After the thrilling highs of last night’s burrito we were keen not to let the excitement drop for even a moment. Time to go paragliding…
We did a quick search for things to do in Medellín and, as well as the usual, an option to paraglide above the city appeared. I mentioned it to M and to my surprise heard “Yeah sure, that sounds like fun”. The price was pretty reasonable so we booked.
Tuesday morning me and my adrenaline junkie girlfriend bought a few Metro tickets and made our way to La Aurora. La Aurora is cool because it’s up on the mountain so the best way to get there is on the gondola.
The gondola is nice because as a tourist you get to see parts of the city that ordinarily you wouldn’t have any reason to visit: houses, schools, parks, etc, it’s very urban but the use of space is impressive. The gondola is also great for locals because it opens up the centre of the city to residents in the suburbs who wouldn’t otherwise be able to get there.
We waited for little while to enjoy the view before being picked up and driven 20 minutes to the top of the hill. Once there it was all pretty efficient, we got signed in, suited up and next thing we knew we were strapped to some fella while he and his mates were trying to make the parachute go up. Before long it did and we were in the air! We’ve got no photos unfortunately but M had a GoPro so we’ll be able to relive it when we get home.
The experience itself was a lot of fun. It just feels so serene and peaceful floating through the air. Maybe not so much for the guy in charge but it’s an incredibly relaxing thing to do for a passenger… Some passengers. I’ve hang-glided before, and this was a slightly different sensation but still fantastic.
I got M’s opinion while we were at the end of a 9+ hour journey. Here are her thoughts…
I was really excited about it and when we first took off I thought this will be nice, and calm, and thought it would be relaxing. And then it started to wobble about a bit and the guy started like, pointing to the floor and letting go of the parachute and stuff. And when you got caught in a windy bit it made you go up and down, all wobbly, I didn’t like that. But the view was good, and the guy was nice and he landed me dead in the middle of the 50 on the target. Impressive stuff.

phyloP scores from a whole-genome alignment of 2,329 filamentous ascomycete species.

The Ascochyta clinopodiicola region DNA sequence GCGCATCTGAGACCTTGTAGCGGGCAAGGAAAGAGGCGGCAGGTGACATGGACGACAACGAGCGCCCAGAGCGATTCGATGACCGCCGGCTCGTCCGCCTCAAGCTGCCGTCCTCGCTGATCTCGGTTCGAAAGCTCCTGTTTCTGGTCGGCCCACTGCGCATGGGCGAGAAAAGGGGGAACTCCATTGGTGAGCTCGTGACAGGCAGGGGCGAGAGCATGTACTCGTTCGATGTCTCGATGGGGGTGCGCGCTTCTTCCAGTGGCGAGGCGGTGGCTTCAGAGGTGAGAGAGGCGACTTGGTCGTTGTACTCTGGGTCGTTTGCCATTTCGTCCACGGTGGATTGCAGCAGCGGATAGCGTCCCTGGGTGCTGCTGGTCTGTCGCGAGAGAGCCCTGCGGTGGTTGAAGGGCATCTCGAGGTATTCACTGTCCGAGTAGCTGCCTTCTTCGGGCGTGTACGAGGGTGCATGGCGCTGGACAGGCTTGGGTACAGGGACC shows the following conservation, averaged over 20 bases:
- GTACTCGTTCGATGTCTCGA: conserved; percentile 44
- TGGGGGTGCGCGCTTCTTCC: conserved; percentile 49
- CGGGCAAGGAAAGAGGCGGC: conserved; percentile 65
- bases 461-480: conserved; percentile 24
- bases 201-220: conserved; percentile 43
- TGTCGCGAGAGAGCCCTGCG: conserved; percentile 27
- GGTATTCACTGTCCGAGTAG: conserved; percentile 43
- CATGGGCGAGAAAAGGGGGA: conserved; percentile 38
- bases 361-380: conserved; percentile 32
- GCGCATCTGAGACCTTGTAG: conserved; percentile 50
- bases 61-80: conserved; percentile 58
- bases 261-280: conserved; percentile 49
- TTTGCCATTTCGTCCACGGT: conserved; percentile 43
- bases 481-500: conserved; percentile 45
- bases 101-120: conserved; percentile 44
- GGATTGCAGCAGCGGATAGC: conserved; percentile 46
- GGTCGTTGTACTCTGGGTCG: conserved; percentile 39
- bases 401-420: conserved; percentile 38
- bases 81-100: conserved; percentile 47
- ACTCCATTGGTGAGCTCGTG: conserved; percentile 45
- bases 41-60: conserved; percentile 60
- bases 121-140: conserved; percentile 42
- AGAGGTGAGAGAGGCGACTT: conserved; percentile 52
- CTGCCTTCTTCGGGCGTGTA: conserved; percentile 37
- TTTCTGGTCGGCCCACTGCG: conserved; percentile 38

Before we knew it our 20 minutes were up and I was being told to lift my legs while we landed bum first on the ground.
Safely back to earth!
This was our last afternoon in Medellín and we had one last thing to tick off of our to-do list, so we got back on the Metro and headed (that sounds quite American, apparently it is acceptable in British English too) over to the Memory House Museum. Opened in 2012 the Museum was founded to commemorate victims of the conflict within Colombia over the last 50 years. It would seem Colombians are quick to put any tragedy the country has suffered to the back of their minds, which can make for a happy existence, but arguably is not the best way to move forward and ensure mistakes are learnt from. It’s also something of a disservice to the many, many victims.
The museum helps to commemorate victims and show details of the dodgy past in Medellín. It’s all very lovely but the exhibits are all very Spanish, and our 5 days of lessons didn’t cover drug trafficking lingo so we downloaded an app to walk us through the museum in English. It helped but if I’m honest it was all a bit underwhelming, it was a nice idea but in my opinion the museum could do with a bit of work.
We went back to our new digs to make some dinner
We already had our bus ticket to Salento so the next day we jumped in a cab to the bus terminal. The bus itself was fine but the air-con was not… I’ve certainly had more pleasant 7 hour journeys but it wasn’t too bad. That evening we arrived in beautiful Salento and rode a ‘Willy’ to our hostel.
Willy’s are old jeeps that they use to more tourists around town and over dirt roads. We arrived in the dark and woke up to bare views